By contrast, Taiwan semiconductor manufacturing co., the most aggressive manufacturer in the manufacturing process, has gone from 10nm in the 17th year to 7nm in the 18th year.After all, in the past, the industry agreed that the physical limit of silicon-based semiconductors is around 5nm, and the most optimistic is only 3nm, so this announcement by TSMC is quite impressive.By contrast, Intel seems to have fallen behind youshang for two generations in the research and development of real manufacturing process. Is it true that Intel, which used to take manufacturing process as its biggest advantage, cannot squeeze out the toothpaste?That may not be the case.


As we all know, the measure of semiconductor technology is not only the smaller the better, but also the number of transistors per square millimeter.According to the data, taking 10nm as an example, Intel's 10nm transistor density is 100.8MTr/mm2, which is twice as much as samsung's 10nm. Even compared with samsung and TSMC's 7nm, Intel still has a small lead, but compared with previous generations, the gap has been almost erased.As Mark Bohr, Intel's director of process architecture and integration and an IEEE fellow, says, 'perhaps because further process upgrades are getting harder, some companies are going against Moore's law.Even though the density of transistors has increased little or not at all, they continue to push ahead with the naming of new generation process nodes.As a result, process node names simply don't show where the process is on the Moore's law curve.'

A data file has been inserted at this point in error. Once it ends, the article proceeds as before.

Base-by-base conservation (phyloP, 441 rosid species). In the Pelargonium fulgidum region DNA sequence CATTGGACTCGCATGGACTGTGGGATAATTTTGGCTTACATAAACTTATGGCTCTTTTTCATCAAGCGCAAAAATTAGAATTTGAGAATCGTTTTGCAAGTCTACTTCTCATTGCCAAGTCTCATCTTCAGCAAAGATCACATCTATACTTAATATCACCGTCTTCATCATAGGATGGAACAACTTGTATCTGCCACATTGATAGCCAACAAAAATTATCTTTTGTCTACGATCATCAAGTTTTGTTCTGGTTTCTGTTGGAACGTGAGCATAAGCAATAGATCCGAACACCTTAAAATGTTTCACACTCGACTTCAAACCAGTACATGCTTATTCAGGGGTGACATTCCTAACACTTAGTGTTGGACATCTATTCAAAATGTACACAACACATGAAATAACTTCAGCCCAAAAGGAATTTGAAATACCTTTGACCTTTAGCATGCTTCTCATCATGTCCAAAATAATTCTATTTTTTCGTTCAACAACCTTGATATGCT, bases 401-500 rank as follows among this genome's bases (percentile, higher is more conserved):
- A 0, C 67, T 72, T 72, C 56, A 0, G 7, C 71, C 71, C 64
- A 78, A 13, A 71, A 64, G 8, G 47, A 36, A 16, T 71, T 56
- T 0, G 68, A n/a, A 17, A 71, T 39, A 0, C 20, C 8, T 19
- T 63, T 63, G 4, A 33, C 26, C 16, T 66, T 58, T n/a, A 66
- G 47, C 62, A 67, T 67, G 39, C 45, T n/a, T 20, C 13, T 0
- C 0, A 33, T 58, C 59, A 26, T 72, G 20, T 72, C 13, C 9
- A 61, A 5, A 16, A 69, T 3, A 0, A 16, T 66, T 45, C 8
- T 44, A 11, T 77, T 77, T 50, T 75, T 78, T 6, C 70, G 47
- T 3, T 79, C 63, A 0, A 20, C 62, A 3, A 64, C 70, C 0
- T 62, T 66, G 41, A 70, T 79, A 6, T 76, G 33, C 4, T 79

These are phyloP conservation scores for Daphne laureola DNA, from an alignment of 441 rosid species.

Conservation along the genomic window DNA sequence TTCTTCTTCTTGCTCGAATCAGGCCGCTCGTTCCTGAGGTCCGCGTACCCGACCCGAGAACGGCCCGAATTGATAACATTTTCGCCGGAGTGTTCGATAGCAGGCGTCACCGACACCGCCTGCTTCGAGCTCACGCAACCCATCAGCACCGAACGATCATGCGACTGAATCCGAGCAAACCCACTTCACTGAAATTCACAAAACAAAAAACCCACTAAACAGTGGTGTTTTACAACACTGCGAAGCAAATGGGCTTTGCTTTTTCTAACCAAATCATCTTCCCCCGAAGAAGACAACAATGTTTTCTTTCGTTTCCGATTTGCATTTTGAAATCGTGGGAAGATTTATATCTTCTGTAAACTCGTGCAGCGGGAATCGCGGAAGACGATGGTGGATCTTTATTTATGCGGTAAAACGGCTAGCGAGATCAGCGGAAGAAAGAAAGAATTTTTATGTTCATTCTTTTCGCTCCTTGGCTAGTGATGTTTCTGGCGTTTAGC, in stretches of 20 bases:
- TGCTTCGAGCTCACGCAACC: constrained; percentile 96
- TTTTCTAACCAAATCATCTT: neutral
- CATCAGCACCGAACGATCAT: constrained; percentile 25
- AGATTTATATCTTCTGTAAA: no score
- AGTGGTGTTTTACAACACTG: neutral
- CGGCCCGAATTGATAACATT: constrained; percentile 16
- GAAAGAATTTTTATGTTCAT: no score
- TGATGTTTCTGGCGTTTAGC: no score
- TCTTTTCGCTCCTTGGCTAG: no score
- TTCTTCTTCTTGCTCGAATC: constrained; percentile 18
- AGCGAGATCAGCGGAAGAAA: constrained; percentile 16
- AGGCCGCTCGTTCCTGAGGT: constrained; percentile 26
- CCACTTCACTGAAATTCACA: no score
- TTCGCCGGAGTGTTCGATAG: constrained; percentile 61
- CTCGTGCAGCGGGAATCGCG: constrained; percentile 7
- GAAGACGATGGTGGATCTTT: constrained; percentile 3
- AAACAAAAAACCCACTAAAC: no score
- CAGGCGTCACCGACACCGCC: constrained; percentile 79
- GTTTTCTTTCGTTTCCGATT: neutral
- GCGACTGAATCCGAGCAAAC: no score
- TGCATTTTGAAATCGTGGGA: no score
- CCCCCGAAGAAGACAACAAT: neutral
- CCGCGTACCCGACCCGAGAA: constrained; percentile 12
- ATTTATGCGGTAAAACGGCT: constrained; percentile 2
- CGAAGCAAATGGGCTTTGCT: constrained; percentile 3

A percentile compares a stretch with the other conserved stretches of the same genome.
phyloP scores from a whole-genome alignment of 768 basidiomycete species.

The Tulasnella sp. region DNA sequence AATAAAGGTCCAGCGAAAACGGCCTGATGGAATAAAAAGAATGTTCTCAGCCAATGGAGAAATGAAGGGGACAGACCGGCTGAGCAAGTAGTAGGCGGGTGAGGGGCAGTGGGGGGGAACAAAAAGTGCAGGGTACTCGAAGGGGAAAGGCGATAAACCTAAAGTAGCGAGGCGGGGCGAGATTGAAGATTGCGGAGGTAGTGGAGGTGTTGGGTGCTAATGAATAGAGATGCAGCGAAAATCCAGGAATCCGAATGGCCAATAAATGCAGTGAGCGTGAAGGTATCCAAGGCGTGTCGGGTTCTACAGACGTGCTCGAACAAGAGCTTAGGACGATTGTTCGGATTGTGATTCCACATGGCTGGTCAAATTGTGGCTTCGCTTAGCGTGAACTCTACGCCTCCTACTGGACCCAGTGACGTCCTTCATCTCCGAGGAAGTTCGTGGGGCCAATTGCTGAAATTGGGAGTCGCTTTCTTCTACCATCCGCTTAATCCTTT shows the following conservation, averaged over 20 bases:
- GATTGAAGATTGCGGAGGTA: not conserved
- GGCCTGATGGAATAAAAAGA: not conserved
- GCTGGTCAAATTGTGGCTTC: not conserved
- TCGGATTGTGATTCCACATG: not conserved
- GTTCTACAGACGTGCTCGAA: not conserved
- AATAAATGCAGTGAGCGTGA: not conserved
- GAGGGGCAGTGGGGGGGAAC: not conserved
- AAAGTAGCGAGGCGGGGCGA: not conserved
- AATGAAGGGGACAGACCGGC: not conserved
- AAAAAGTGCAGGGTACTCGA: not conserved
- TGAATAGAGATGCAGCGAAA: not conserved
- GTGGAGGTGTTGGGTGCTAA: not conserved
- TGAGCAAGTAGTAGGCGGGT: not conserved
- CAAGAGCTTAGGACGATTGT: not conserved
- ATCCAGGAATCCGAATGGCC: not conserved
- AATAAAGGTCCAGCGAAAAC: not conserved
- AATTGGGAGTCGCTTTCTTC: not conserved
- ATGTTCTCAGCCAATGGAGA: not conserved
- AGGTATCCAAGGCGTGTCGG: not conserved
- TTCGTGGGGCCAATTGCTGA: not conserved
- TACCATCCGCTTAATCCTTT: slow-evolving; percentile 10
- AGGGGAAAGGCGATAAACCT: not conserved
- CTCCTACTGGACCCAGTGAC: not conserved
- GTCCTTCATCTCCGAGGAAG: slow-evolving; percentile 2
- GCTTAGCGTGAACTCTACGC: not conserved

Summary: